Skip Menu |
 

This queue is for tickets about the Regexp-Grammars CPAN distribution.

Report information
The Basics
Id: 49803
Status: open
Priority: 0/
Queue: Regexp-Grammars

People
Owner: Nobody in particular
Requestors: cognominal [...] gmail.com
Cc:
AdminCc:

Bug Information
Severity: (no value)
Broken in: (no value)
Fixed in: (no value)



Subject:
Date: Fri, 18 Sep 2009 08:41:08 +0200
To: bug-regexp-grammars [...] rt.cpan.org
From: Stéphane Payrard <cognominal [...] gmail.com>
Download (untitled) / with headers
text/plain 1.2k
=pod Dear Damian, I have a problem with Regexp::Grammars. I have reduced it : it seems that a named subrule in a negative look-ahead does not work. In the following program, I expected $gram1 and $gram2 to have the same behavior but they don't. The json encoding of the parsings are respectively: { "" : "abab", "c" : [ "ab" ], "!" : -1 } { "" : "abab", "c" : [ "ab", "ab" ] } The second parsing is correct, but the first is not because the array should have two entries. I don't know the meaning of the key-value in the encoding of the fisrt parse : "!" : -1 Thanks for that (as usual) wonderful package. Having identified the problem, I guess I can work around it. So, no hurry, I can wait for a fix. Sorry, I have not yet the courage to look in your source code. =cut use strict; use feature ':5.10'; use Regexp::Grammars; use JSON::XS; my $gram1 = qr{ <debug: on> \A <[c]>+ \Z <token: c> ( (?! <b> ) a )+ b <token: b> b }xms; my $gram2 = qr{ <debug: on> \A <[c]>+ \Z <token: c> ( (?! b ) a )+ b }xms; my $json = JSON::XS->new->pretty(1); "abab" =~ $gram1 ; print $json->encode(\%/); "abab" =~ $gram2 ; print $json->encode(\%/); -- cognominal stef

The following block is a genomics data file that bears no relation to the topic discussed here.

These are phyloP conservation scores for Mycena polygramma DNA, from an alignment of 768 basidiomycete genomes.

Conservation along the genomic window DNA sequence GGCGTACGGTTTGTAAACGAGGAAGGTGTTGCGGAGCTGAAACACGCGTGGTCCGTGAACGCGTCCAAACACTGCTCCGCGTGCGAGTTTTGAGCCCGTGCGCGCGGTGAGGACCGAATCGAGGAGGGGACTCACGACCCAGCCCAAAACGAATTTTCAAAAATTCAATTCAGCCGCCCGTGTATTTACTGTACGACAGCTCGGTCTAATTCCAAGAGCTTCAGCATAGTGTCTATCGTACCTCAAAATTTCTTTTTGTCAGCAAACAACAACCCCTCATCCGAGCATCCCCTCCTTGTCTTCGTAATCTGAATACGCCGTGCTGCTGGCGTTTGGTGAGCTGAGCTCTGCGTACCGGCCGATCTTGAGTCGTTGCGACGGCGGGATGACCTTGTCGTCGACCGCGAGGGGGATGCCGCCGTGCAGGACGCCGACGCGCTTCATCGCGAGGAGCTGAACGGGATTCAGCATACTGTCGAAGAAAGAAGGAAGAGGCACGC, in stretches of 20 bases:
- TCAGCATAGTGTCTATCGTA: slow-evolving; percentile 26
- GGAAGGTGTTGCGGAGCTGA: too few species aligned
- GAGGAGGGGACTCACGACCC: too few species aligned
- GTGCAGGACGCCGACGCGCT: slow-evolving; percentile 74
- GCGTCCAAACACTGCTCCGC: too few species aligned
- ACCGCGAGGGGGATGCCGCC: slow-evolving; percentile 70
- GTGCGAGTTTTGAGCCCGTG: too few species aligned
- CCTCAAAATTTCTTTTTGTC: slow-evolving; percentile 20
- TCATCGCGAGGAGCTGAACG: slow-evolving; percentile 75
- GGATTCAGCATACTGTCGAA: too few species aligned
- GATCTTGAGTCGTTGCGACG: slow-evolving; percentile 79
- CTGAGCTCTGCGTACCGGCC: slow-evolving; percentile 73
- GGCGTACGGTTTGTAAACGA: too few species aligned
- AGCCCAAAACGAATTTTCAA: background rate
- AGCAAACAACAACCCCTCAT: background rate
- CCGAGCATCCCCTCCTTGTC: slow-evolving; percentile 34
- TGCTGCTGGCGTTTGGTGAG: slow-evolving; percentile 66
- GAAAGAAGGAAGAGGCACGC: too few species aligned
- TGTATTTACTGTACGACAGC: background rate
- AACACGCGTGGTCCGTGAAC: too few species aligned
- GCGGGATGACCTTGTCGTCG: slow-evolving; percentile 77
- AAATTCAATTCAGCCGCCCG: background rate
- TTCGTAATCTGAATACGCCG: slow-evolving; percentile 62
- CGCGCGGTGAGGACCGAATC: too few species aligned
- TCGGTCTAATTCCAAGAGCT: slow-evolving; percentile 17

Subject: Re: [rt.cpan.org #49803]
Date: Tue, 22 Sep 2009 16:09:39 +1000
To: bug-Regexp-Grammars [...] rt.cpan.org
From: Damian Conway <damian [...] conway.org>
Download (untitled) / with headers
text/plain 502b
Hi Stephane, Thanks for the bug report. It's definitely a problem, and one that I hope will not be too hard to work around. For negative lookaheads, the solution is to replace: (?! <b> ) with: (?!(?!)| <b> ) The next release of Regexp::Grammars will do this automatically. Positive lookaheads seem more difficult and I do not yet have a solution for them. I'll keep working on it though, and hope that I can find a solution that's equally easy for Regexp::Grammars to automate. Damian


This service is sponsored and maintained by Best Practical Solutions and runs on Perl.org infrastructure.

Please report any issues with rt.cpan.org to rt-cpan-admin@bestpractical.com.